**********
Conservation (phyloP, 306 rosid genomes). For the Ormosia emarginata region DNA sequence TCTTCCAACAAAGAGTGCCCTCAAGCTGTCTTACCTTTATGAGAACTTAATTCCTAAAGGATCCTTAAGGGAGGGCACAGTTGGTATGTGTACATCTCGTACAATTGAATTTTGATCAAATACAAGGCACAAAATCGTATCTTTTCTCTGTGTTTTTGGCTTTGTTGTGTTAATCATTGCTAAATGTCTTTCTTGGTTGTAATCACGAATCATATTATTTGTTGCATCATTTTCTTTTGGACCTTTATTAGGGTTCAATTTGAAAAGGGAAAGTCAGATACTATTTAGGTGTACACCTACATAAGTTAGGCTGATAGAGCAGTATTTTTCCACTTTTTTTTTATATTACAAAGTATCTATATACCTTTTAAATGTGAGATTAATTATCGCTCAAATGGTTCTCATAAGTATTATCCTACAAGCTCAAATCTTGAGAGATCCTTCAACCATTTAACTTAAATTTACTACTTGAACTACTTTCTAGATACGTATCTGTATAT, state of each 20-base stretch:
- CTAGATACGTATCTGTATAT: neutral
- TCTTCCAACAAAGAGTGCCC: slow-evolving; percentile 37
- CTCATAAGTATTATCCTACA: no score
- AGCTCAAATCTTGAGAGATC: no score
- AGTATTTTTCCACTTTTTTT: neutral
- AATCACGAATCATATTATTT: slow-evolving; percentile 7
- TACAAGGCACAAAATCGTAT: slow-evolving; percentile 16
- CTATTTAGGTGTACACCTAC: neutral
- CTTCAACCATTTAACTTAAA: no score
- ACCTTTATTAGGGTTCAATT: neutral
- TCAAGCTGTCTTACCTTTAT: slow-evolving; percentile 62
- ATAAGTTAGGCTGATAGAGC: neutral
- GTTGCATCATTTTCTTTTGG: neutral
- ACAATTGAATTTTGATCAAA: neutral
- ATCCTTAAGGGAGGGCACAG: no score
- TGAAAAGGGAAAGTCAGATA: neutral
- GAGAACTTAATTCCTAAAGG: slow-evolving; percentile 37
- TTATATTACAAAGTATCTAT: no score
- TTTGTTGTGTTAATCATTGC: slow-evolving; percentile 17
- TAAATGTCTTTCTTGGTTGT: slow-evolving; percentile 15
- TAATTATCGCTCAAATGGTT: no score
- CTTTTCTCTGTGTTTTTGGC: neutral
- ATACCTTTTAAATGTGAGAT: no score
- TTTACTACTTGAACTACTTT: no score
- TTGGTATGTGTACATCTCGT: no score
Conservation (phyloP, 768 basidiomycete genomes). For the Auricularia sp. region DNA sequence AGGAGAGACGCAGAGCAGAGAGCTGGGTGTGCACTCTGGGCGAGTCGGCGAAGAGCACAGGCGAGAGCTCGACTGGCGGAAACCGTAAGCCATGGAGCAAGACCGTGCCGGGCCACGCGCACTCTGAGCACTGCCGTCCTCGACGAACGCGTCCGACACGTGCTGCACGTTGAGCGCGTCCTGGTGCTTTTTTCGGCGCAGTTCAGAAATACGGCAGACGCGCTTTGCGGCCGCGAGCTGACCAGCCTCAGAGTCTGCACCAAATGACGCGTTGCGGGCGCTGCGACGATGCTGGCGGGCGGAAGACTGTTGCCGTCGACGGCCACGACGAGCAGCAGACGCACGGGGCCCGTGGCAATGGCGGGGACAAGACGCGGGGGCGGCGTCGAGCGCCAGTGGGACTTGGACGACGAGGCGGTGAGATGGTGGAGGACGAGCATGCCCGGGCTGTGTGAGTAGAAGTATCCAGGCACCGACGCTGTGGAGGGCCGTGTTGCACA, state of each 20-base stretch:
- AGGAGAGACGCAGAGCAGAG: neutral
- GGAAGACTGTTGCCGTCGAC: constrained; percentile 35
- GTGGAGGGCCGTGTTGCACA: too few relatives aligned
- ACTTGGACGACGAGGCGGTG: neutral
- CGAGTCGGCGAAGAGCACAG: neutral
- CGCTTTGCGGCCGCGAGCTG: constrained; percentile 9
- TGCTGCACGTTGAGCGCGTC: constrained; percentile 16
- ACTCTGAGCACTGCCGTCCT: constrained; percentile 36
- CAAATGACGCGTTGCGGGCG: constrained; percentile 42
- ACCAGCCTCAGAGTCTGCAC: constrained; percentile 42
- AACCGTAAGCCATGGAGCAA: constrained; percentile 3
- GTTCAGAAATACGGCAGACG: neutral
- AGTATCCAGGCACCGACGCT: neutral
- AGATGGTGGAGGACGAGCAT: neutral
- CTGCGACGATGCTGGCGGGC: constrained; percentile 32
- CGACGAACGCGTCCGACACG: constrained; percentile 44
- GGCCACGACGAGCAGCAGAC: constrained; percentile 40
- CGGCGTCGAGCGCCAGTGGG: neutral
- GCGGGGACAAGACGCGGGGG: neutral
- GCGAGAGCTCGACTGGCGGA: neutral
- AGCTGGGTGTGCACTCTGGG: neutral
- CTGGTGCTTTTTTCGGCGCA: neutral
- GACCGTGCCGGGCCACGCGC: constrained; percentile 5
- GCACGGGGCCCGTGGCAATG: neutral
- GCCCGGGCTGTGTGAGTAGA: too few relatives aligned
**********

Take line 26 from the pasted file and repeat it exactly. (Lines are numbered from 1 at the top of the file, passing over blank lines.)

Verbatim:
- TTGGTATGTGTACATCTCGT: no score